My Note: Yoga, as well as many other Esoteric Traditions before Yoga, knew of this subject millennia ago, when talking about the Mind of All that IT is and the fact the entire universe (together with T/S) is a mindscape. But science has no shame, taking many old esoteric discoveries and making them look new. Buddha talks of Shuniya, which actually translates as Void or Black Hole! He knew also the Void absorbs man's mind when he dies. And he knew also man's mind is not actually lost, but rather stored in the Mind Cloud of our universe for the next life to come! But just very few can assimilate such esoteric vision, even today -- they are called yogis, and the real ones are very few in number!
Black holes are cosmic bodies consuming the nearby mass to grow larger and larger. The black holes exert such a strong gravitational force that not even light can escape, and they are able to distort the very fabric of space and slow the passage of time. These are very real objects, but they embody a very significant mystery. Black holes are said to absorb matter and never let it go. The matter simply disappears inside the black hole. But matter is more than simply matter, it is also information. For instance, if I have a single atom of hydrogen, I have a proton and electron. That's matter. But there is also information in how they are connected. Are they near one another, or far apart?
The information component is even more important in, say, a piece of fruit, which cannot be what it is without the information that tells us not how many protons, neutron and electrons are there, but also how they are arranged. Without this information an apple, for example, wouldn't be an apple at all. Ultimately, it is information that is at the heart of each define mass in existence.
That's why according to the rules of quantum mechanics, information should never be lost, not even if it gets sucked inside the black hole. This is because of two premises: causality and reversibility. Taken together, it means that effects have causes, and those causes can be undone. For example, you can break a glass and then find all the pieces and glue it back together. Yet, these two premises don't hold for a classical black hole, in which the information is permanently and irreversibly lost as it enters the black hole.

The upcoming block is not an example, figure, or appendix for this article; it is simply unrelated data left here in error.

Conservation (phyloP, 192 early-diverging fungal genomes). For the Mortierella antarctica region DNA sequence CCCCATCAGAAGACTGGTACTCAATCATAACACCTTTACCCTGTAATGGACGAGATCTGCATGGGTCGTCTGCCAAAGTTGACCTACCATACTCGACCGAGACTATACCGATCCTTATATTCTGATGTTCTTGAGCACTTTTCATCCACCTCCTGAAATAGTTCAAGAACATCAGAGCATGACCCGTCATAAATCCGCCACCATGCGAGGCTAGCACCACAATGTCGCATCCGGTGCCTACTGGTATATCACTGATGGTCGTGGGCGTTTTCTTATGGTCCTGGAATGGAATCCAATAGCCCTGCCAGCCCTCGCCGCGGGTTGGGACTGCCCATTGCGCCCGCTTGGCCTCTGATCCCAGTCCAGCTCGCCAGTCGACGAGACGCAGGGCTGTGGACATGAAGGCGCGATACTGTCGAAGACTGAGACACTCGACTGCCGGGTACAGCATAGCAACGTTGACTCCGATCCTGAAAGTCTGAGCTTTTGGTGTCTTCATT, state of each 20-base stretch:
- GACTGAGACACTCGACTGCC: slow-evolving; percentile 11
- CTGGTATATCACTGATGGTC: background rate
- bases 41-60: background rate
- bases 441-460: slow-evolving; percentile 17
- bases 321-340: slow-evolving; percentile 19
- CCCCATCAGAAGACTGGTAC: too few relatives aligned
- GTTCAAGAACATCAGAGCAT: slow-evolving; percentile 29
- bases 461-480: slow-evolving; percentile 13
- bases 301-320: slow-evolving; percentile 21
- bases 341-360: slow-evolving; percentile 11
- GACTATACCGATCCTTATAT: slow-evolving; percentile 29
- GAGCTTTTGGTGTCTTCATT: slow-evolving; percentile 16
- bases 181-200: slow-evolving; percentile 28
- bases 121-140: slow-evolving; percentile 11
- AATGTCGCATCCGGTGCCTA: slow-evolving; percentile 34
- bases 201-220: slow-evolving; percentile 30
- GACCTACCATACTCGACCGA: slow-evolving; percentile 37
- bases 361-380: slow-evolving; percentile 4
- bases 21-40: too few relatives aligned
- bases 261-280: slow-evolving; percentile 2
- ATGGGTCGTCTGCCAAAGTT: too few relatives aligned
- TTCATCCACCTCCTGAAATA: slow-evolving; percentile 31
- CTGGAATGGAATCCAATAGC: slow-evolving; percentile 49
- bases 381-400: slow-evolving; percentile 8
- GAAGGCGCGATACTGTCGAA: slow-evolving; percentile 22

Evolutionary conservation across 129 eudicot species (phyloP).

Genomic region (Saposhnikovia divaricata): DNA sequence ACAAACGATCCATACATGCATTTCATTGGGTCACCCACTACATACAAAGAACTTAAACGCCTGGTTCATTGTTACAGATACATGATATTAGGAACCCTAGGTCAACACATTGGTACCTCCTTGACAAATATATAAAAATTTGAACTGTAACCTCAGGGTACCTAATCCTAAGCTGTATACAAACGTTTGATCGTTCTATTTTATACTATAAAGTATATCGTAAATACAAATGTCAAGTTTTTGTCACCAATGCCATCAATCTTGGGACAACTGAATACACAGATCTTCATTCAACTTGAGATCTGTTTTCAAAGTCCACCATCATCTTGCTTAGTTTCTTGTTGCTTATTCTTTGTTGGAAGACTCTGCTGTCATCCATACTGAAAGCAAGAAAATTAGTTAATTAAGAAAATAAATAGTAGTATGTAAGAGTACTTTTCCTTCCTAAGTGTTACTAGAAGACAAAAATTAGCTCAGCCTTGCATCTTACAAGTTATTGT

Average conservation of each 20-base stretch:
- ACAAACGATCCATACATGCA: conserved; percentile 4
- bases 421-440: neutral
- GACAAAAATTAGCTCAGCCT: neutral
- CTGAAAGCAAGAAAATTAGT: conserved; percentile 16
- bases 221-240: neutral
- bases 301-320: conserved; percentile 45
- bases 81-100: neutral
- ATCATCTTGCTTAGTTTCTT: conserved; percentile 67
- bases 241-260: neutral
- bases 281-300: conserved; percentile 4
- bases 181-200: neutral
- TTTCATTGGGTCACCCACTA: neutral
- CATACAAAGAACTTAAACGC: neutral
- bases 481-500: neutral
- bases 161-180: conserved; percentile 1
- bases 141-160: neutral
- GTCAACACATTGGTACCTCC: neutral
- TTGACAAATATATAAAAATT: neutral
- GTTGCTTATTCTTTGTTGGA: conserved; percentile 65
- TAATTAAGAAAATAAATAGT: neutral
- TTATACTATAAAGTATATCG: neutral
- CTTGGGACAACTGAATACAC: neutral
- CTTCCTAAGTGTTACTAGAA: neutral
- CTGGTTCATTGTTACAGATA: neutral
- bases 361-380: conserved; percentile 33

Note that information being lost isn't the same as matter being lost, the same like the information in your computer is not lost if your computer is wrecked -- you have it on your memory stick or other storage device. In the 1970s, Hawking postulated what is now called Hawking radiation, which in principle, cause black holes eventually to evaporate as the radiation carries away energy. However, Hawking radiation should be completely independent of the matter absorbed by a black hole. So, information really does appear to be lost, in complete contradiction of quantum theory.
This is where Hawking's later announcement comes in. He is saying that he can solve the conundrum. He is opposing the claim that the black hole destroys the information, because the information never actually falls into the black hole, being rather held on the black hole's surface -- the event horizon.
This is an intriguing thought and is analogous to how holograms are made. Holograms are two-dimensional sheets of, for example, plastic that can make three-dimensional images. All of the information of three dimensions is encoded in the two dimensional plastic. (By the way, there are some who hypothesize that our entire universe is a hologram!)
It is difficult to properly evaluate Hawking's announcement. The claim as it has been described is not very precise. There is no paper published on the idea, nor has the idea passed peer review. In fact, scientists who attended the conference are still trying to absorb the idea and to cast it in a mathematical language so that the implication can be assessed.
Hawking developed this concept in collaboration with Malcolm Perry of Cambridge University and Andrew Strominger of Harvard University. They plan to submit a paper in a month or so. That's when the real evaluation of the proposal can begin.
While everyone would much prefer to hear about a definitive advancement in science, the actual process of developing scientific ideas can be both intellectually stimulating and thoroughly messy. Stephen Hawking's new ideas are certainly interesting and may point us in the right direction. But we will have to wait a bit longer to solve the enigma of what happens when information confronts a black hole. Sit tight, we're on a very long journey.